The rescue force reached within 1 Kos from Bangash’s camp and set about its business right away. This was a battle hardened army, very well experienced in lean warfare tactics. The first day, they raided the cattle of the camp followers. Small skirmishes occurred resulting in the loss of 3 soldiers from the besieging army. The next day, Bangash’s camp was surrounded from all sides. Camels and bullocks who had ventured out grazing from the camp were driven away. This was followed by a few skirmishes and casualties. The enclosure tightened further. All roads were closed and supplies were completely cut from all side. Prices of foodgrain rose rapidly with the worst quality of grain selling at rupees 20 per ser. Bangash’s army tried to force their way out with surprise raids. The Marathas made their incursions in the Bangash camp and retreated in the hills of Ajhner where they were largely camped. But this was a lost cause for Bangash. Qaim Khan, Bangash’s younger son, who had been engaged elsewhere, rushed to his father’s rescue with supplies and reinforcements. Bajirao sent a strong detachment under Pilaji Jadhav to intercept Qaim Khan, which created a gap in the perimeter. Thousands of Bangash’s soldiers used this opportunity to escape, leaving their commander to fend for himself. Pilaji Jadhav engaged Qaim Khan at Supa, which resulted in an utter rout of Qaim Khan’s army and a large booty for the Marathas.
Bangash had meanwhile barricaded himself inside Jaitpur fort. The besieged suffered severe shortage of food. Gun-bullocks and horses were slaughtered for food. Bajirao’s orders to his guards were to allow a safe passage to anyone surrendering his arms. A great many did, leaving Bangash with a skeleton of a force.
Bangash sent urgent messages to Delhi seeking help. After repeated SoS, the Emperor ordered his Bakshi, Khan Dauran to proceed towards Jaitpur. Khan Dauran dragged his feet and halted after a short march.
The siege went on for 4 months. Monsoon was about to set in, when cholera broke out in the Maratha army, resulting in over thousand deaths. Bajirao decided to return back. The job was done. Chhatrasal continued with the siege. Negotiations were again opened between Bangash and Chhatrasal. Finally, Bangash signed a covenant to never invade Chhatrasal’s territories again. In August 1729 he was allowed to leave, letting him out of his misery. Qaim Khan met him en-route to Mahoba, urging to resume the fight again, but Bangash was not interested in it anymore. He crossed Yamuna at Kalpi on 23rd September, and never looked at Bundelkhand again.
The battle ended Bangash’s connection with Bundelkhand. He retained the nominal authority of those Jagirs in Mughal books but never obtained any revenue from it. He continued to plead with the emperor and wazir to recover his battle expenses without success. During Nadir Shah’s invasion of India, Bajirao had sent a letter urging all Indian nobles to unite. Bangash was one of those who agreed with the cause, but in his letter to Bajirao he referred to the futility of his life in a couplet “dunya nakshe ast bat-ab o ziyada az sirab nast” (The world is nothing but an imprint on water, there isn’t much thirst left now). Once in a while he wrote to Harde Sah to recover a cannon and dues promised by Harde Sah in some previous agreements. He referred to Harde Sah as his friend and instructed him to take care of his properties. The legitimacy of Bangash’s claims remained jumbled in the 18th century world of fluid sovereignty. His ability to enforce his right only as strong as his sword, which he had lost decisively at Jaitpur. Though it can be argued that the intrigues and politics of the Mughal court failed him more than his sword. Irrespective of these setbacks, the warrior Pathan had clearly traversed a great journey since his days as a small time mercenary. He remained a somewhat significant figure in the Mughal court until his death in December, 1743. His death was likely caused by an abscess in his neck. Lying on his deathbed, he shot an arrow at the roof to prove his God given strength. He died 3 hours later. He is interned in the village of Nekpur Khurd in Farrukhabad.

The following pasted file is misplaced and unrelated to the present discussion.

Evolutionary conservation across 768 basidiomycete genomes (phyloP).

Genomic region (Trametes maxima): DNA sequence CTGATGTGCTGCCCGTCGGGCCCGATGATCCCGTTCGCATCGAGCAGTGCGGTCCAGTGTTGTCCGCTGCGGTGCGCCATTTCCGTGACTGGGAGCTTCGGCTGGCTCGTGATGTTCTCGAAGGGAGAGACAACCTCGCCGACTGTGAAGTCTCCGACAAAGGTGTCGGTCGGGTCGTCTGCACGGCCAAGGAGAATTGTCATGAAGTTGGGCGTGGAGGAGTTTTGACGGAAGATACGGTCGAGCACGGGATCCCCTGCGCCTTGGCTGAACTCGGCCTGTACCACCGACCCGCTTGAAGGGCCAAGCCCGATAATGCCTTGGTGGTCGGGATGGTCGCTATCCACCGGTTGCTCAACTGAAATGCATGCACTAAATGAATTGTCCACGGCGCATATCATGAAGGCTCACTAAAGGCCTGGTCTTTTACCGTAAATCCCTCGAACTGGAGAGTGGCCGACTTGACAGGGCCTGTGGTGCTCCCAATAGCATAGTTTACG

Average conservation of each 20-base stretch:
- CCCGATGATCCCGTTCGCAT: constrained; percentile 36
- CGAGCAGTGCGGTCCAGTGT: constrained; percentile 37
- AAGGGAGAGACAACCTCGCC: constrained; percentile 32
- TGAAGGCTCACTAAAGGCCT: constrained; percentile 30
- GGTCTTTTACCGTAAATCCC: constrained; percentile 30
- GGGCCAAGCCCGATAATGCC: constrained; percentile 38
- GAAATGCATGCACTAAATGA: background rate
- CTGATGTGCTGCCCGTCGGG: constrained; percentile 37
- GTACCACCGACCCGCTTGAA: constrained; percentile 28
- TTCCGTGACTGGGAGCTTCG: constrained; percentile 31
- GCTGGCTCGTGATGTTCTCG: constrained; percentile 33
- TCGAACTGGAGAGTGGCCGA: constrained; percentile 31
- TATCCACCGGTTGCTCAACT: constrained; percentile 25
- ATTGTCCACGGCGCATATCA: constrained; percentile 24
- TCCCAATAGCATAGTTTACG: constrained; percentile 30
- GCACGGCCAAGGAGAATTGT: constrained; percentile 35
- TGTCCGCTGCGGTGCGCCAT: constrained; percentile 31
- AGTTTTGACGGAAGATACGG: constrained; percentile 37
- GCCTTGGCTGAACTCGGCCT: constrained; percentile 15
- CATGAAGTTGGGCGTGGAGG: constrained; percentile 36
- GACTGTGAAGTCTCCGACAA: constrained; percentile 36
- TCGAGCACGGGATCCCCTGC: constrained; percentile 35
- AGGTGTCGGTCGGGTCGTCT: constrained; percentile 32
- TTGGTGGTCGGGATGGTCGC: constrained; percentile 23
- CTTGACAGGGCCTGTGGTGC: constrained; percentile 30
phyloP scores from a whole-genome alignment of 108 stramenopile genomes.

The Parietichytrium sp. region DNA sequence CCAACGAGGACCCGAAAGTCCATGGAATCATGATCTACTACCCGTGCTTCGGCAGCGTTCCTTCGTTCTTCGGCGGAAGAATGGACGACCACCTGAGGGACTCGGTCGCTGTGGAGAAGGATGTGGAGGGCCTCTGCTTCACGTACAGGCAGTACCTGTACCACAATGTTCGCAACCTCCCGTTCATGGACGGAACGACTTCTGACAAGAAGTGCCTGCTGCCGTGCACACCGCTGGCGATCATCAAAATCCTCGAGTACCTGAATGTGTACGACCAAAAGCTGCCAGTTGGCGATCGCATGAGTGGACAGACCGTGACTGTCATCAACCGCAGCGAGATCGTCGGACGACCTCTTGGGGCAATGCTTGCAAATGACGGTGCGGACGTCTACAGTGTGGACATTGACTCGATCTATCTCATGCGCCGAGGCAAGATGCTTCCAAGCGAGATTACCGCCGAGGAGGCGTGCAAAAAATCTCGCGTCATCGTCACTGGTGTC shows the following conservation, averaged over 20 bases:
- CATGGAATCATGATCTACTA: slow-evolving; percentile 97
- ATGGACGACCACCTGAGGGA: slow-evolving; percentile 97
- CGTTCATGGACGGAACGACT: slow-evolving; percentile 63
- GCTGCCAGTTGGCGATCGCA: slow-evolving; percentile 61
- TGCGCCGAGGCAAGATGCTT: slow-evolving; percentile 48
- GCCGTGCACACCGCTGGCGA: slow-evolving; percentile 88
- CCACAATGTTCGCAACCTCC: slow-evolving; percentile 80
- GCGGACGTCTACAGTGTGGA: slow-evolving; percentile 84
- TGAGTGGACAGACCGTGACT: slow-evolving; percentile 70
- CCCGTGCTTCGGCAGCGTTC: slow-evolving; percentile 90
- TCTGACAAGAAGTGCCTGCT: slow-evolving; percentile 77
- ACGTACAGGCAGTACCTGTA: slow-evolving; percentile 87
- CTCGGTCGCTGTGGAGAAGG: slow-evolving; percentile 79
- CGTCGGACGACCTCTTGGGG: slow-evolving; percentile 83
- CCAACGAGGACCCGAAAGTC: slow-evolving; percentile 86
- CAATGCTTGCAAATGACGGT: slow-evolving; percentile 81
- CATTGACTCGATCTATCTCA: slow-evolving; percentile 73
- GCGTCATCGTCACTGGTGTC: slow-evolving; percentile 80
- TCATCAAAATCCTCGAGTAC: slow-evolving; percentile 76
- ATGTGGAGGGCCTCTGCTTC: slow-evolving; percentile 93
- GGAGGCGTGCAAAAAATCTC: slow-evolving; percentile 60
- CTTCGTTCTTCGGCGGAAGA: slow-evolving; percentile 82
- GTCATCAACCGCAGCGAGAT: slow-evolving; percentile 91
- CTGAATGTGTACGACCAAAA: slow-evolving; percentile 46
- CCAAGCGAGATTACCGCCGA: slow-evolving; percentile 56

A grateful Chhatrasal offered approximately one third of his kingdom to Bajirao, adopting him as his son. Chhatrasal died in December 1731, less than two years after the battle. The poet-warrior had lived a lived a long, vigorous life and his career trajectory had emulated that of his role model Shivaji in many ways. In hindsight, Shivaji’s advice had worked out quite well for him. His giant footprints can be seen in the landscape of Bundelkhand and in the oral traditions of Bundeli people. A memorial for him was built in Dhuvela, the expenses for which were shared by his sons – Hirde Sah, Jagat Raj and Bajirao.
Between 1728 and 1729, all of central India had gone out of Mughal control, never to return. Marathas were now staring in all directions – especially Orissa, Bengal and … Delhi.
The Mughal Empire was crumbling and it’s foundation was being hammered hard by a young and impatient Peshwa who, clearly, had the “head to plan and the hand to execute“.
The much cited phrase about Bajirao “head to plan and the hand to execute” was first used by J. Grant Duff in ‘A History of the Mahrattas’
Sardesai, Govind Sakharam. (1931-34). Selections from the Peshwa Daftar, Vol 13 & 22
Gupta, Bhagwan Das. (1980). Life and Times of Maharaja Chhatrasal Bundela
Gupta, Bhagwan Das. (1999). Contemporary Sources of the Medieval and Modern History of Bundelkhand, Vol 1
Irvine, William. (1878). The Bangash Nawabs of Farrukhabad. Journal of the Asiatic Society of Bengal, Part 1- IV, 259-383
Dighe, Vishvanath G. (1944). Peshwa Bajirao I and Maratha Expansion
Sarkar, Jadunth (1932). Fall of the Mughal Empire, Vol 1
Way back, in 2009, a family wedding pulled me away in the fine month of December, to Kolhapur, a city steeped in history. The bastion of Maratha history, it is a photographer’s delight, full of colour and fine imagery. Once an agrarian town, now, a city bustling with industry. But history is in its spirit, always. When you seek bits of history, they are available to you, everywhere.